Preliminary TNReady scores are supposed to count for 10 percent of students’ final grades. But as many districts end the school year this week, the state’s data is arriving too late. One by one, school systems have opted to exclude the scores, while some plan to issue their report cards late.

The flurry of end-of-school adjustments has left local administrators to explain the changes to parents, educators and students who are already wary of state testing. And the issue has put Tennessee education officials back on the defensive as the state works to regain its footing on testing after last year’s high-profile setbacks.

“We just need to get more crisp as a state,” said Superintendent Dorsey Hopson after Shelby County Schools joined the growing list of districts opting to leave out the scores. “If we know that we want to use (TNReady scores), if the state says use them on the report card, then we got to get them back.”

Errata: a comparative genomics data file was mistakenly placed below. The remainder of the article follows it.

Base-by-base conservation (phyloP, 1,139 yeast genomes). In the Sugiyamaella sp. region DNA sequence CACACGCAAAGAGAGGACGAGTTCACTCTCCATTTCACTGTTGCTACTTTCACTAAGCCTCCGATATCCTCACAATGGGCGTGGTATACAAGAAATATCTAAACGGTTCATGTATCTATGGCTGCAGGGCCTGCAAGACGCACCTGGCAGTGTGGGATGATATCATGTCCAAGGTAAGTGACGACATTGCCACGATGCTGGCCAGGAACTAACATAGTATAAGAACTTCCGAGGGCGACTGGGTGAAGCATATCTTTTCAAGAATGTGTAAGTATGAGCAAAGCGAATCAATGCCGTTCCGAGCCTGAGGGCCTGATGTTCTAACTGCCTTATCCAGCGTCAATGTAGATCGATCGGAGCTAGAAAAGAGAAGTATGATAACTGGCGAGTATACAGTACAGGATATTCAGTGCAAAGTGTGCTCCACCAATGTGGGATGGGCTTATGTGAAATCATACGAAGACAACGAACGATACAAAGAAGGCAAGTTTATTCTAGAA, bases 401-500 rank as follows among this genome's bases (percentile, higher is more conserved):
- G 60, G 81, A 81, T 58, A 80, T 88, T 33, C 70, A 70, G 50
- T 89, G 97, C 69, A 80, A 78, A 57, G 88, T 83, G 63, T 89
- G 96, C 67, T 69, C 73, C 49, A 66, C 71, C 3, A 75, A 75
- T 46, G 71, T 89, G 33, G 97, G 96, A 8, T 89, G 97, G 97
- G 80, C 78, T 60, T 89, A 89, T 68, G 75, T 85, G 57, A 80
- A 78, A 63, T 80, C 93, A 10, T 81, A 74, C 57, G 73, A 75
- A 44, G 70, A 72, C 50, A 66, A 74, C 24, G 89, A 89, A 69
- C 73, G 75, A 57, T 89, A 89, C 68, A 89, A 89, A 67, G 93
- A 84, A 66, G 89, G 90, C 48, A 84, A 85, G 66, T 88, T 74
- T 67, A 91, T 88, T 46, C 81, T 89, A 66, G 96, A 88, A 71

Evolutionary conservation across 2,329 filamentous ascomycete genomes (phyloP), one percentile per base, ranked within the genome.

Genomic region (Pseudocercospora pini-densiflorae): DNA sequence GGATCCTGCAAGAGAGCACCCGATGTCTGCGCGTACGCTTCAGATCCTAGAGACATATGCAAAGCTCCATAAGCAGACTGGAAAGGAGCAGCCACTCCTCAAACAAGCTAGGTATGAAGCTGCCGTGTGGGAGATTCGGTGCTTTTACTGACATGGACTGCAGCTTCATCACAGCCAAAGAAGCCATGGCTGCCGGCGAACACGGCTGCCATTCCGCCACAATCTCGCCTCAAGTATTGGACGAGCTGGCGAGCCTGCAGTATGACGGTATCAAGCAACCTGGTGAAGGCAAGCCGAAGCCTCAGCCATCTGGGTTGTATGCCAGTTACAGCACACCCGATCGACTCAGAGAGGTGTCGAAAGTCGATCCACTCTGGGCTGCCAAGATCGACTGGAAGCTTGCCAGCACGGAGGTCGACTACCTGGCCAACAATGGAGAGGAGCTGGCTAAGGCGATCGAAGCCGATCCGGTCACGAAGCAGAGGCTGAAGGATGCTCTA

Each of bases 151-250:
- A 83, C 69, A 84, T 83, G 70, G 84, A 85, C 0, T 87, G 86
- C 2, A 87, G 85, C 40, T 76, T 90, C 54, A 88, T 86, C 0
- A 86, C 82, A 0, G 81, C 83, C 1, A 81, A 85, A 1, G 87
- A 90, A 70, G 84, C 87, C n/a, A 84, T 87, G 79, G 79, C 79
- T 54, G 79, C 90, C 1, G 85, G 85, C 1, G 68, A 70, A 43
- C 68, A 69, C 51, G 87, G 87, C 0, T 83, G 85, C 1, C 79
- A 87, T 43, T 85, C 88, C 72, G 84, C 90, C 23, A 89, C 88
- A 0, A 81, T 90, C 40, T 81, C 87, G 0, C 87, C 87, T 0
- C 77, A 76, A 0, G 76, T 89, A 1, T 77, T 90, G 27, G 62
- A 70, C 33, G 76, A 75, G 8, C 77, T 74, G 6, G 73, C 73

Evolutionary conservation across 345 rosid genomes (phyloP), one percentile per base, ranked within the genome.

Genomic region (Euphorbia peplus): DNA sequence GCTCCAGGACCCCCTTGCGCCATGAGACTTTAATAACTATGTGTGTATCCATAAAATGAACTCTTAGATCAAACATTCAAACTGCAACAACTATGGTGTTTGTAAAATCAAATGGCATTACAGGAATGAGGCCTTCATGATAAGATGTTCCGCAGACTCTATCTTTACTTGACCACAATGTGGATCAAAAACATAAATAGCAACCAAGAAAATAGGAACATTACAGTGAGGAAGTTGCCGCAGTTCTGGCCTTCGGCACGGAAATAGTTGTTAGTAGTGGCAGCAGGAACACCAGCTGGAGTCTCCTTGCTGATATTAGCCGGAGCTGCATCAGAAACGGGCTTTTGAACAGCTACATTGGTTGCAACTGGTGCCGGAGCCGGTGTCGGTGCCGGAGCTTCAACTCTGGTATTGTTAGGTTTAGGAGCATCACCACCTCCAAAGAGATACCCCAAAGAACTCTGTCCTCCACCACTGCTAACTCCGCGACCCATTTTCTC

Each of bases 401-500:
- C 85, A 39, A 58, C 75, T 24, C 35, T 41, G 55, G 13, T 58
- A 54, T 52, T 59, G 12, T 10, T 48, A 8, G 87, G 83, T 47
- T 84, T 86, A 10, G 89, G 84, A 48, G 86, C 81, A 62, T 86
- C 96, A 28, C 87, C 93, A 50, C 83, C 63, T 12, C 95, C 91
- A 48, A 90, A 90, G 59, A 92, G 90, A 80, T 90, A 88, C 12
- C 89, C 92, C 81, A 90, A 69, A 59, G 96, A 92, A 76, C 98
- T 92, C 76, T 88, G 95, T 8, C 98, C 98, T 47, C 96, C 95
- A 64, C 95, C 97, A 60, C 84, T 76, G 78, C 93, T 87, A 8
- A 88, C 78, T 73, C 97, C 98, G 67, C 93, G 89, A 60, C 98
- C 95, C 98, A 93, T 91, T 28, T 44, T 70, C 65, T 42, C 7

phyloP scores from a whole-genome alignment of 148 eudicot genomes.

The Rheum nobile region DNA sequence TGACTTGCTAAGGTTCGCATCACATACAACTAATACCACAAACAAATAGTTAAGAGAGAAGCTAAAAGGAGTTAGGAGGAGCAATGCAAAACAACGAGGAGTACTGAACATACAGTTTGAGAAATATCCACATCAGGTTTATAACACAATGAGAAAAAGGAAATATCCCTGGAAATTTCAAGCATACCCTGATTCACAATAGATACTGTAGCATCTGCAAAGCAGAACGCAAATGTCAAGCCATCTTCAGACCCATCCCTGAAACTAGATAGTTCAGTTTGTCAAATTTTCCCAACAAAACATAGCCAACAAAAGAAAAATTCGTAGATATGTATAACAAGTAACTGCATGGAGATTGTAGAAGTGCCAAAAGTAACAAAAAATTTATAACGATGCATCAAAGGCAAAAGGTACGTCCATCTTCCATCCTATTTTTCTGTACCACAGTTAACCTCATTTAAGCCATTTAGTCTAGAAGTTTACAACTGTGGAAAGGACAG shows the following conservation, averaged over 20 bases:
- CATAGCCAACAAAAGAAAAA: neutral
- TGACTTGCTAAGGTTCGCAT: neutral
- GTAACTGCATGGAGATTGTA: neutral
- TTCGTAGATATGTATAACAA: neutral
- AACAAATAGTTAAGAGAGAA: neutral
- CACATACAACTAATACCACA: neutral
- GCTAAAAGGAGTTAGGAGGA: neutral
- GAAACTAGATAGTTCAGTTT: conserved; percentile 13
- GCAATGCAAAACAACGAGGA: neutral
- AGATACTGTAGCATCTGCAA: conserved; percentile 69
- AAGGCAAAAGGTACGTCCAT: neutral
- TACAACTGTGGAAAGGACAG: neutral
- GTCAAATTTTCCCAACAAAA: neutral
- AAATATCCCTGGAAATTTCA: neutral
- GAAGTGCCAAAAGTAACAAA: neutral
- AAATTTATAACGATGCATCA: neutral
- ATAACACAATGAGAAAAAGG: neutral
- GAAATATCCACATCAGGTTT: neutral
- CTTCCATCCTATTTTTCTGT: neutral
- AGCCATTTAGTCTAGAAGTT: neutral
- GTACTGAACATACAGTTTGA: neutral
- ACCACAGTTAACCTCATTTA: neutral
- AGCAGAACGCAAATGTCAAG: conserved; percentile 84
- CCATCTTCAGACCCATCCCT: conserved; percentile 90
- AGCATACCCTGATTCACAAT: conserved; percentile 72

The confusion represents one step back for TNReady, even after the state took two steps forward this spring with a mostly smooth second year of testing under Questar, its new test maker. Last year, McQueen canceled testing for grades 3-8 and fired Measurement Inc. after Tennessee’s online platform failed and a string of logistical problems ensued.


Why TNReady’s failed rollout leaves Tennessee with challenges for years to come


But the reason this year’s testing went more smoothly may also be the reason why the scores haven’t arrived early enough for many districts.

TNReady was mostly administered on paper this time around, which meant materials had to be processed, shipped and scored before the early data could be shared with districts. About 600,000 students took the assessment statewide.